….because, you know, of the collapse of civilization. But how will the survivors be dressed? This article in the Guardian argues that fashion sense will be the first casualty of any world-destroying force. From a stage/film viewpoint, I can certainly see moviemakers’ justification for using punk/tribal costuming for their characters. Black leather, body armor, heavy weaponry, tattoos, and “big, stompy boots” create the impression of a dangerous, anarchic, every-man-for-himself kind of world where law and order have broken down and the hero/heroine is alone in their search for truth, justice, and a zombie-free life.
But movies aside, what would survivors in post-apocalyptic world actually wear? I can see the point of stompy boots–you need sturdy footgear when tromping through the rubble of previously thriving cities–but booty shorts, lace up pants, long dresses, and mini-skirts? No way. Moviemakers tend to take the Western point of view that lack of modern technology equates primitive society. The reality is that any society where the members have the leisure time to paint intricate tattoos on their body and construct elaborate armor and decorative as opposed to practical clothing is extremely sophisticated.
In a realistic post-apocalyptic scenario, people would be living on a much more primitive level. It’s always a safe bet to assume that large scale agriculture and manufacturing have become casualities of the apocalypse so where are folks going to be getting their fabric from? And what about the skill set needed to make clothing items, armor, weapons, etc. from scratch?
Moviemakers usually get around awkward questions like this by setting their films either immediately after disaster or by assuming that their societies have rapidly reached a sophisticated level. For the purposes of our scenario, however, let’s assume that neither of those things has happened. How do people cope in a world where ready access to clothing materials has been cut off?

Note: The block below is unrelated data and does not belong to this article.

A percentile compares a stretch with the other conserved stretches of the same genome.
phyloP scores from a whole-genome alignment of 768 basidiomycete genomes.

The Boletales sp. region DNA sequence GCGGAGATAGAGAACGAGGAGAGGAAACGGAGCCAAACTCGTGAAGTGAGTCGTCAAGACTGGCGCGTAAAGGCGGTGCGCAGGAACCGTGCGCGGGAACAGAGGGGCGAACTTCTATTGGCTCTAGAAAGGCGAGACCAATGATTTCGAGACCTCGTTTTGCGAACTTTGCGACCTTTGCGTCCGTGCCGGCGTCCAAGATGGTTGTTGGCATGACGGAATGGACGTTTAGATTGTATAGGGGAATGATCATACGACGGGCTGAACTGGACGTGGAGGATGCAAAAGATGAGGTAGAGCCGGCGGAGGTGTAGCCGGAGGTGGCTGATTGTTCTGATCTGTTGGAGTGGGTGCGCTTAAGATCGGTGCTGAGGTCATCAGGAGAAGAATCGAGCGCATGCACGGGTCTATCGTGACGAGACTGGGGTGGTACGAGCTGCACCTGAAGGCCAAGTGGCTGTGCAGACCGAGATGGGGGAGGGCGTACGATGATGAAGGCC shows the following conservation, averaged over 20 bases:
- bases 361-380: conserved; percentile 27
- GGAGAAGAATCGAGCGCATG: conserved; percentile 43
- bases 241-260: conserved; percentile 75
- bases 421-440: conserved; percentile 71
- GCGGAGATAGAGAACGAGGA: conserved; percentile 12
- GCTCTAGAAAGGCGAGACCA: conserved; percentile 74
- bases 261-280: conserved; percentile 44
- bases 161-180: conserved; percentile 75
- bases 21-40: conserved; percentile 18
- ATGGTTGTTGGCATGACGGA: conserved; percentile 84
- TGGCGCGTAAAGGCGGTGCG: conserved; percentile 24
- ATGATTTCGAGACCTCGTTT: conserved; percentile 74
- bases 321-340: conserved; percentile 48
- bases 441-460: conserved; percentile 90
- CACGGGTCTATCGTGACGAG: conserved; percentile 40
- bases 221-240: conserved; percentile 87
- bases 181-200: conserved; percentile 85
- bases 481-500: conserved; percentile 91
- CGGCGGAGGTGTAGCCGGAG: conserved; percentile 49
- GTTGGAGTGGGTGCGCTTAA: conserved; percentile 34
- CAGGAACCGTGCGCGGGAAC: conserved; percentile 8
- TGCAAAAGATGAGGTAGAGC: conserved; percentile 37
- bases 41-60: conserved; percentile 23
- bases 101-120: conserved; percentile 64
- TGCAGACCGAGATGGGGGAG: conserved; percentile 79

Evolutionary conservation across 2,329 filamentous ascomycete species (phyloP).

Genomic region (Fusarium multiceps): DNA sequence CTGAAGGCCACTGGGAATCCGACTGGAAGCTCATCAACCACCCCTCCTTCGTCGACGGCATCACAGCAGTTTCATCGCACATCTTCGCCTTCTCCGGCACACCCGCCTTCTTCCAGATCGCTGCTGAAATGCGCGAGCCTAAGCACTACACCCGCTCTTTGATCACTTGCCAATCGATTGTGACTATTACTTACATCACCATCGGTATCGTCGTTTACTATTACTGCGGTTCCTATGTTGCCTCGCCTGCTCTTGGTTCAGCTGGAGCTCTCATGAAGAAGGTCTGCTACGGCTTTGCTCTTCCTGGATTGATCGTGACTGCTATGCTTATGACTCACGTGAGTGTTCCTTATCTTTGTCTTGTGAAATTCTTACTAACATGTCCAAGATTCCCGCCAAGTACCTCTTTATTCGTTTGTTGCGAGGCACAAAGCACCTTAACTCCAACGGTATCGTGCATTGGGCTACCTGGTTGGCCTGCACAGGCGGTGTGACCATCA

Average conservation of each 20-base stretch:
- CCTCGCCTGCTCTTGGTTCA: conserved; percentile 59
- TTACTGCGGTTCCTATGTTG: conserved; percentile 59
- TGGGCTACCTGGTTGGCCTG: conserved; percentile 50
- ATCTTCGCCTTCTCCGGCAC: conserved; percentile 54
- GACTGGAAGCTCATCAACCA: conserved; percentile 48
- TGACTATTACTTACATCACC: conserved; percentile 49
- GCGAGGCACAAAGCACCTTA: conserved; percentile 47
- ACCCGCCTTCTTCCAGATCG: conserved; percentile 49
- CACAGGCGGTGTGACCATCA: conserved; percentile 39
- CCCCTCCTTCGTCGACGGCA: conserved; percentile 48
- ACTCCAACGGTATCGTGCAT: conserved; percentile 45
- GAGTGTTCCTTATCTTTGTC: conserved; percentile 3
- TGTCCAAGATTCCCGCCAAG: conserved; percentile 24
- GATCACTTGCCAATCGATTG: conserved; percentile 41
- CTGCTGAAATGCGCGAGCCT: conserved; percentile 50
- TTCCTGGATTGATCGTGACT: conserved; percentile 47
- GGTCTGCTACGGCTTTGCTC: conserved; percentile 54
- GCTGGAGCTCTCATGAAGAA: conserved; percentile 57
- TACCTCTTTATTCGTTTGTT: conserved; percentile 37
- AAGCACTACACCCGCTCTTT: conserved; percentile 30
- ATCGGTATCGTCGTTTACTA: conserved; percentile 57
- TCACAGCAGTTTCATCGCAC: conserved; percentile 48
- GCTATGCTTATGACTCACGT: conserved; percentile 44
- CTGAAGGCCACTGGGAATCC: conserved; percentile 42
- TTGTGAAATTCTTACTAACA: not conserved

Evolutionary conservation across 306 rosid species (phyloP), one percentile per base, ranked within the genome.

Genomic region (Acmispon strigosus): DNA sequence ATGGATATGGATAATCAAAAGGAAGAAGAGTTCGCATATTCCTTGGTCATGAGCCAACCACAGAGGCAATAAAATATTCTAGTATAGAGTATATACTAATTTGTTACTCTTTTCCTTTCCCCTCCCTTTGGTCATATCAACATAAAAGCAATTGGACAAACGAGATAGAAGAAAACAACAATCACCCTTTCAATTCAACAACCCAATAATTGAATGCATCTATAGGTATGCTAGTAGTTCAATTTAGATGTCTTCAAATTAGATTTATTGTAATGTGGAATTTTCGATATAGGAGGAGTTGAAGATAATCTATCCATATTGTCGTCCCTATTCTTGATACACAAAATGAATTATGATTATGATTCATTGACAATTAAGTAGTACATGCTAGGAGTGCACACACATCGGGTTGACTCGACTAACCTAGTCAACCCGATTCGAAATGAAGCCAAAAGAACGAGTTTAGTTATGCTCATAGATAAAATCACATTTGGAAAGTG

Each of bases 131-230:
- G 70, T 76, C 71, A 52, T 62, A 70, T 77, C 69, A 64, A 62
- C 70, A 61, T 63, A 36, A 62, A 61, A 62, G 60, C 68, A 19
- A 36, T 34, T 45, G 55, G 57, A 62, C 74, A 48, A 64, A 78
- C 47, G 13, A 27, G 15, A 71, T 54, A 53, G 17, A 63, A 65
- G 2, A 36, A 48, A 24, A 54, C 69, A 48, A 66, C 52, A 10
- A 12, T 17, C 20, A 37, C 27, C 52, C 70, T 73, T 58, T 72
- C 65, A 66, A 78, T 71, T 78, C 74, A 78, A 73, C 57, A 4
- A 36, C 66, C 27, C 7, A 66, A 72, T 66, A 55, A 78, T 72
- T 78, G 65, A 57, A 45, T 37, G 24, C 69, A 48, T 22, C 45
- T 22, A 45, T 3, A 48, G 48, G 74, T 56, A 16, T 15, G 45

One way would be to re-purpose pre-existing materials as in the examples shown below:
Street sign armor made by Chain Crafts (see blog here) and modeled by Eric L. Posted to Crafster. Shoulder armor is made from discarded Stop and Dead End signs. Metal was shaped using a ballpeen hammer and an anvil.
Joan of Arc suit of armor made by Obudah (Craftster) from bicycle intertubes. The whole suit took 40-50 hours of work.
But re-purposing only lasts as long as there are stockpiles of pre-made goods. Sooner or later the rubble runs out and people have to generate their own garments (and other objects of daily life) from raw materials. That means re-learning all those pre-industrial, agrarian skills most folks have forgotten. Sure, the sheep may now be mutant and man-sized, but that doesn’t mean one can’t gather their glow-in-the-dark wool and spin it into yarn. (Say it with me now: “we’re going to need a bigger spindle”).
Really, when you think about, costumers and artisans with their hard-won hoard of do-it-yourself skills will be in high demand come the apocalypse. Yes, it will be artists who rule this brave new world. Mwuwahahahaha!